But this isn't a story about the shooting itself. This isn't about recounting that one unforgettable day.
This is about Kirby and how one boy—who had friends, enjoyed reading, played saxophone in the band, and had never been in trouble before—became a monster capable of entering his school with a loaded gun and firing on his classmates.
Each chapter is told from a different victim's viewpoint, giving insight into who Kirby was and who he'd become. Some are sweet, some are dark; some are seemingly unrelated, about fights or first kisses or late-night parties.
This is a book of perspectives—with one character and one event drawing them all together—from the minds of some of YA's most recognizable names.

My Secret to Tell by Natalie D. Richards
Release date: October 6th 2015
Emmie's had a crush on her best friend's brother forever. Deacon is the town bad boy who's always in trouble, but she sees his soft side when he volunteers with her at the local animal shelter. She doesn't think he's dangerous…until he shows up in her bedroom with blood on his hands.
Deacon's father has been violently assaulted and Deacon is suspect number one. Emmie's smart enough to know how this looks, but she also knows Deacon's biggest secret—he's paralyzed by the sight of blood. She's sure he didn't do this. Or did he? Because even Deacon's own sister thinks he's guilty…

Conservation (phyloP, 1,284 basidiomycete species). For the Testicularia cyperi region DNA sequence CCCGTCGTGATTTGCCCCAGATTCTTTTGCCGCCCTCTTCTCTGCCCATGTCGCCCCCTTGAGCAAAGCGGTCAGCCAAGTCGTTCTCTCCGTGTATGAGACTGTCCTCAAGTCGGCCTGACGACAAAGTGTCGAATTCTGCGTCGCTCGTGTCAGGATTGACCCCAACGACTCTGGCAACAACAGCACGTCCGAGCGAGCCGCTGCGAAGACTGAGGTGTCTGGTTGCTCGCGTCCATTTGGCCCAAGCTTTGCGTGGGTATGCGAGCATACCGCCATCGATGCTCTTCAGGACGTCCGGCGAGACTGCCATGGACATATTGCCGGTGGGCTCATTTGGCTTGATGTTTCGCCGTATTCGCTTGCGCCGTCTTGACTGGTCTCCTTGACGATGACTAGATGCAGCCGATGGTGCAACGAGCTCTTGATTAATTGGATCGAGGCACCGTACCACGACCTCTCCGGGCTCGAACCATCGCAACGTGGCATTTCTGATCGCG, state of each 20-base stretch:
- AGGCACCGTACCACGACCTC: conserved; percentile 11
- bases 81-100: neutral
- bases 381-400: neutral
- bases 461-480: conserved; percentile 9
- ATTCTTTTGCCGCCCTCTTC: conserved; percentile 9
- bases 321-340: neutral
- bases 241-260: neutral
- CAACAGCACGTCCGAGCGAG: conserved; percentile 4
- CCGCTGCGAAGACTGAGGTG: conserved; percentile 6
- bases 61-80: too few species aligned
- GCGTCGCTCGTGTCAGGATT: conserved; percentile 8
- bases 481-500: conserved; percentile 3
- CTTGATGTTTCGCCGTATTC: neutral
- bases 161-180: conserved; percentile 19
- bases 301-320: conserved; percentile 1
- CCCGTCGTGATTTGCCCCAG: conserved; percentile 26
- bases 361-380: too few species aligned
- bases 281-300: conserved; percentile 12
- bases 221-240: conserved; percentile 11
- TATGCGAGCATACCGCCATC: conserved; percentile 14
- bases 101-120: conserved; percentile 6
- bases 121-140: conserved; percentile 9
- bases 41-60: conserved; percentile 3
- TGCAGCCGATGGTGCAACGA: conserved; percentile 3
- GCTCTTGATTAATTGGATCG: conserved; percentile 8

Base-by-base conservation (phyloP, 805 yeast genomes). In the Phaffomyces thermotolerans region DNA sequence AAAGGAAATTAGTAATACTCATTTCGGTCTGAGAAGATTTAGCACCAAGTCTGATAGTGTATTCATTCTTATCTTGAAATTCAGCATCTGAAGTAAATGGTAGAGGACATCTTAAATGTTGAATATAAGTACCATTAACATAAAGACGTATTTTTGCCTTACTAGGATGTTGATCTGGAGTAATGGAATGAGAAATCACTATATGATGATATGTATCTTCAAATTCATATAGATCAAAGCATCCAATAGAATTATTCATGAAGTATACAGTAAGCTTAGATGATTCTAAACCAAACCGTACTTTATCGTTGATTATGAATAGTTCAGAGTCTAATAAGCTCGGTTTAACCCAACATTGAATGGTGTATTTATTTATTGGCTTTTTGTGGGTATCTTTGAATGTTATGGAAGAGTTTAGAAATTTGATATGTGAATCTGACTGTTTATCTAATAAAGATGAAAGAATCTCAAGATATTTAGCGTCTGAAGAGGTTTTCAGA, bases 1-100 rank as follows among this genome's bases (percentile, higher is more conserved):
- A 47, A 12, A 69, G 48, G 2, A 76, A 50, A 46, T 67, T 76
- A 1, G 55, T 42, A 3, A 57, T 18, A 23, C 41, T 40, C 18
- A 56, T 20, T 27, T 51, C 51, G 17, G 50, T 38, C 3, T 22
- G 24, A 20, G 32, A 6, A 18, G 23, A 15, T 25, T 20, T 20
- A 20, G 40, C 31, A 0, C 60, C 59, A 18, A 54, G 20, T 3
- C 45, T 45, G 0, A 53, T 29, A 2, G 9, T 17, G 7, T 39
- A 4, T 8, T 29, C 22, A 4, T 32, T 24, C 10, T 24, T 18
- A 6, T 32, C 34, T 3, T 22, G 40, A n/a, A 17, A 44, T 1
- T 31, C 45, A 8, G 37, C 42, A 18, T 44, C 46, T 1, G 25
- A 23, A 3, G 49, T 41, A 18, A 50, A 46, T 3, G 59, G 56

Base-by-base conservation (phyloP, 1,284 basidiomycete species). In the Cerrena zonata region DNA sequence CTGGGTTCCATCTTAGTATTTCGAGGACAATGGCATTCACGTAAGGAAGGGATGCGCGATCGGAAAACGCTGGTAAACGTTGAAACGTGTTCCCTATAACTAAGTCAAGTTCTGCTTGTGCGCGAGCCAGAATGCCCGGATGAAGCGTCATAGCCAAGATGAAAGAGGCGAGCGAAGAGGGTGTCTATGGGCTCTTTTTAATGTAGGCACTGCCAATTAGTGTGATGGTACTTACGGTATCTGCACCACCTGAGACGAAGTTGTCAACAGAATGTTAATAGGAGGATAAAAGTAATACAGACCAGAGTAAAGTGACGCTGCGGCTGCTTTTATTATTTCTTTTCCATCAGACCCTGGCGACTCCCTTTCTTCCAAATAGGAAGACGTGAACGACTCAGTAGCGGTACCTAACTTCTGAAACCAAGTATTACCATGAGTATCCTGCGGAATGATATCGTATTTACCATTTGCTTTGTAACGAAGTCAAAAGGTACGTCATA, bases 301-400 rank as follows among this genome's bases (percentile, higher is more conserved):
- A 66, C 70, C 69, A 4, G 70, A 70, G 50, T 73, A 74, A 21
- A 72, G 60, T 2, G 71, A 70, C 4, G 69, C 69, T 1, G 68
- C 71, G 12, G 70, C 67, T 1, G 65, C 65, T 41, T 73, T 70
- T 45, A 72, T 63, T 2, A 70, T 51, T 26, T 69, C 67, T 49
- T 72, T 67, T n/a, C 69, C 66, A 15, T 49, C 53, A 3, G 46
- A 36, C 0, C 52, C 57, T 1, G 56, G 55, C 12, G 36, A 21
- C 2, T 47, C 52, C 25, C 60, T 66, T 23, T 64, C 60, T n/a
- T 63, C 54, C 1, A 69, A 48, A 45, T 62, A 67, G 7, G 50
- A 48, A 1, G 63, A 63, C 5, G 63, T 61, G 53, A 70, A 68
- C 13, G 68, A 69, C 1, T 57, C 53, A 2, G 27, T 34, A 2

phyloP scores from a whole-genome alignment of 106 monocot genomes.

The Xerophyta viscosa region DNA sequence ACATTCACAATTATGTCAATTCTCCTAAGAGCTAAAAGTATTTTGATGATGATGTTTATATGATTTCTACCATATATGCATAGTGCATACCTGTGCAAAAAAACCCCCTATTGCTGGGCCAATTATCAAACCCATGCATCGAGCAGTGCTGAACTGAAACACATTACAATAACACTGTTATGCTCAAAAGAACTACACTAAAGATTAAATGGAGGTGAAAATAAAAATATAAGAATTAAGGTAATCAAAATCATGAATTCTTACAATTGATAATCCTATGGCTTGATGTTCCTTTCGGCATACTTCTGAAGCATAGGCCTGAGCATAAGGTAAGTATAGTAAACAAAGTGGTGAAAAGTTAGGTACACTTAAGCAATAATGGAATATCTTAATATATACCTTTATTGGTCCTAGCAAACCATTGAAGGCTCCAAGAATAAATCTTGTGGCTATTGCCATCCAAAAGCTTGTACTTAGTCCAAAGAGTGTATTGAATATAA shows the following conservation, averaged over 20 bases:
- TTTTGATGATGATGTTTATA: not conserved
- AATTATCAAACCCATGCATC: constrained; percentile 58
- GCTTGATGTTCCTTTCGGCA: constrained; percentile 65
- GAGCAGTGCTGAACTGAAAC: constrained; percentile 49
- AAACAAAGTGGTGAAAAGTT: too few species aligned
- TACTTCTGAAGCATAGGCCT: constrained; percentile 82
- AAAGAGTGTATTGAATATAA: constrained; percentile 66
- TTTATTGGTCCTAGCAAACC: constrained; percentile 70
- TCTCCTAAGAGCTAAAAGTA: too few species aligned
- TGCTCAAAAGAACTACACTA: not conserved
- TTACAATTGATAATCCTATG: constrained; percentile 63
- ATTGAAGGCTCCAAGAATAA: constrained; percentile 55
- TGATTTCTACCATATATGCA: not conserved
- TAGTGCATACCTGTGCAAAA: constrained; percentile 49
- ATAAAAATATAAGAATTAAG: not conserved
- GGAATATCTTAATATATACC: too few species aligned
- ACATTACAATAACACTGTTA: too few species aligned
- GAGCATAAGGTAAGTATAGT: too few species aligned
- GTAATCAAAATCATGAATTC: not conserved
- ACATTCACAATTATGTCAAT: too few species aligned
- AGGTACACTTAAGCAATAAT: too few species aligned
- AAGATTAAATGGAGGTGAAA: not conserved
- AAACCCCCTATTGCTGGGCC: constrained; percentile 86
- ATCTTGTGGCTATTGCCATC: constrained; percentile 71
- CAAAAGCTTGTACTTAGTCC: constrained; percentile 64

Very in Pieces by Megan Frazer Blakemore
Release date: September 29th 2015
Very Sales-Woodruff is done being a good girl. Done being the only responsible one in a family that’s unraveling. Done being the obliging girlfriend in a relationship that’s sinking. Done saying no to what she wants—like Dominic, her rebellious classmate.
With her mom’s drinking, her dad’s extended absences from home, and her younger sister, Ramona, running wild, the path Very has always seen for herself doesn’t seem to matter anymore. At the same time, Very’s grandmother, a poet known less for her work and more for her exploits with the likes of Andy Warhol and Arthur Miller, is slipping away.
If everything else can fall to pieces, why can’t she?


Future Perfect by Jen Larsen
Release date: October 6th 2015
Every year on her birthday, Ashley Perkins gets a card from her grandmother—a card that always contains a promise: lose enough weight, and I will buy your happiness.
Ashley doesn’t think there’s anything wrong with the way she looks, but no amount of arguing can persuade her grandmother that “fat” isn’t a dirty word—that Ashley is happy with her life, and her body, as it is.
But Ashley wasn’t counting on having her dreams served up on a silver platter at her latest birthday party. She falters when Grandmother offers the one thing she’s always wanted: tuition to attend Harvard University—in exchange for undergoing weight loss surgery.
As Ashley grapples with the choice that little white card has given her, she feels pressured by her friends, her family, even administrators at school. But what’s a girl to do when the reflection in her mirror seems to bother everyone but her?
Through her indecisions and doubts, Ashley’s story is a liberating one—a tale of one girl, who knows that weight is just a number, and that no one is completely perfect.

One by Sarah Crossan
Release date: September 15th 2015